With all sorts of emergencies happening all around us these days, the state could use a lot more emergency responders, and, on Monday, June 8, North Carolina got thousands of them in one fell swoop.
It did so with a mere classification change. The state designated child protective services workers and adult protective services workers as “Emergency First Responders.”
In a June 8 announcement from the NC Department of Health and Human Services (NCDHHS), state officials noted that this classification change will help workers in these groups get access to personal protective equipment (PPE) – the highly sought after masks, face shields, body coverings and other “PPE” needed while working in situations that involve face-to-face contact with adults, children and families during the coronavirus pandemic.
On Monday, NCDHHS Secretary Dr. Mandy Cohen said the move will help the state’s social services workers do their jobs while remaining safe.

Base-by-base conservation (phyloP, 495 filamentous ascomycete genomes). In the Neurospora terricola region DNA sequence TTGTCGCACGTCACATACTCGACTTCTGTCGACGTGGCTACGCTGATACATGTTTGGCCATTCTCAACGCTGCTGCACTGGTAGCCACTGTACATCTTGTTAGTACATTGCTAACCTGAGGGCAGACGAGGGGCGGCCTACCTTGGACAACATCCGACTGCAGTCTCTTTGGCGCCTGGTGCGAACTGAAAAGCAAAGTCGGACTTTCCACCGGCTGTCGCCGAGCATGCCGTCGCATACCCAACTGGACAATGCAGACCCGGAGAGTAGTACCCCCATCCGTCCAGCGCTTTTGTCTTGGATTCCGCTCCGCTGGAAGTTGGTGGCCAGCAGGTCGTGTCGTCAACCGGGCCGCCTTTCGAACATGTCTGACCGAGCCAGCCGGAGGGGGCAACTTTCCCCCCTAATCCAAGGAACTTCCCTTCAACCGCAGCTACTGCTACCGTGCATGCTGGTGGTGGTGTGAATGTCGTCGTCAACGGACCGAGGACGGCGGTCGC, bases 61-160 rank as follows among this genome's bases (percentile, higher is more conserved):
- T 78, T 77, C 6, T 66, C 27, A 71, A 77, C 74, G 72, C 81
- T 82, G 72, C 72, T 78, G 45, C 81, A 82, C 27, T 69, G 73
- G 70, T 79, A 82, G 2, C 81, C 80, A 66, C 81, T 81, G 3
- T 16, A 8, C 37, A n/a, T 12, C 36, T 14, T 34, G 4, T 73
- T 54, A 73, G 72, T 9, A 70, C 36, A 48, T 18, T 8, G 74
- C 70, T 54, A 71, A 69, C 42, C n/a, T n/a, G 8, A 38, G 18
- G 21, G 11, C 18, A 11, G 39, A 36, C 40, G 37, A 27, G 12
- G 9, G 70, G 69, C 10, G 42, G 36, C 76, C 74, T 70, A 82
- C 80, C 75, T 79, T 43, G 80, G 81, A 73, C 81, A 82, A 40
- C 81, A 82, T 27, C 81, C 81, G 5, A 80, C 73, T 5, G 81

“Face-to-face contact is often essential for child protective services and adult protective services work,” Cohen stated in the press release announcing the change. “This designation will help these emergency workers have the tools they need to stay safe while continuing to serve vulnerable children, adults and families.”
Child protective services and adult protective services aid people of all ages who are suspected to have been, or known to have been, abused, neglected or exploited. According to state officials, those workers need access to complete information to effectively assess child and adult safety and well being.
“In many cases, the firsthand observation needed to obtain this information requires face-to-face contact with children, adults and families,” the June 8 press release notes.
The new designation for child protective services workers and adult protective services workers follows on the heels of other steps – such as making some welfare checks virtual – that are intended to limit face-to-face contact whenever possible.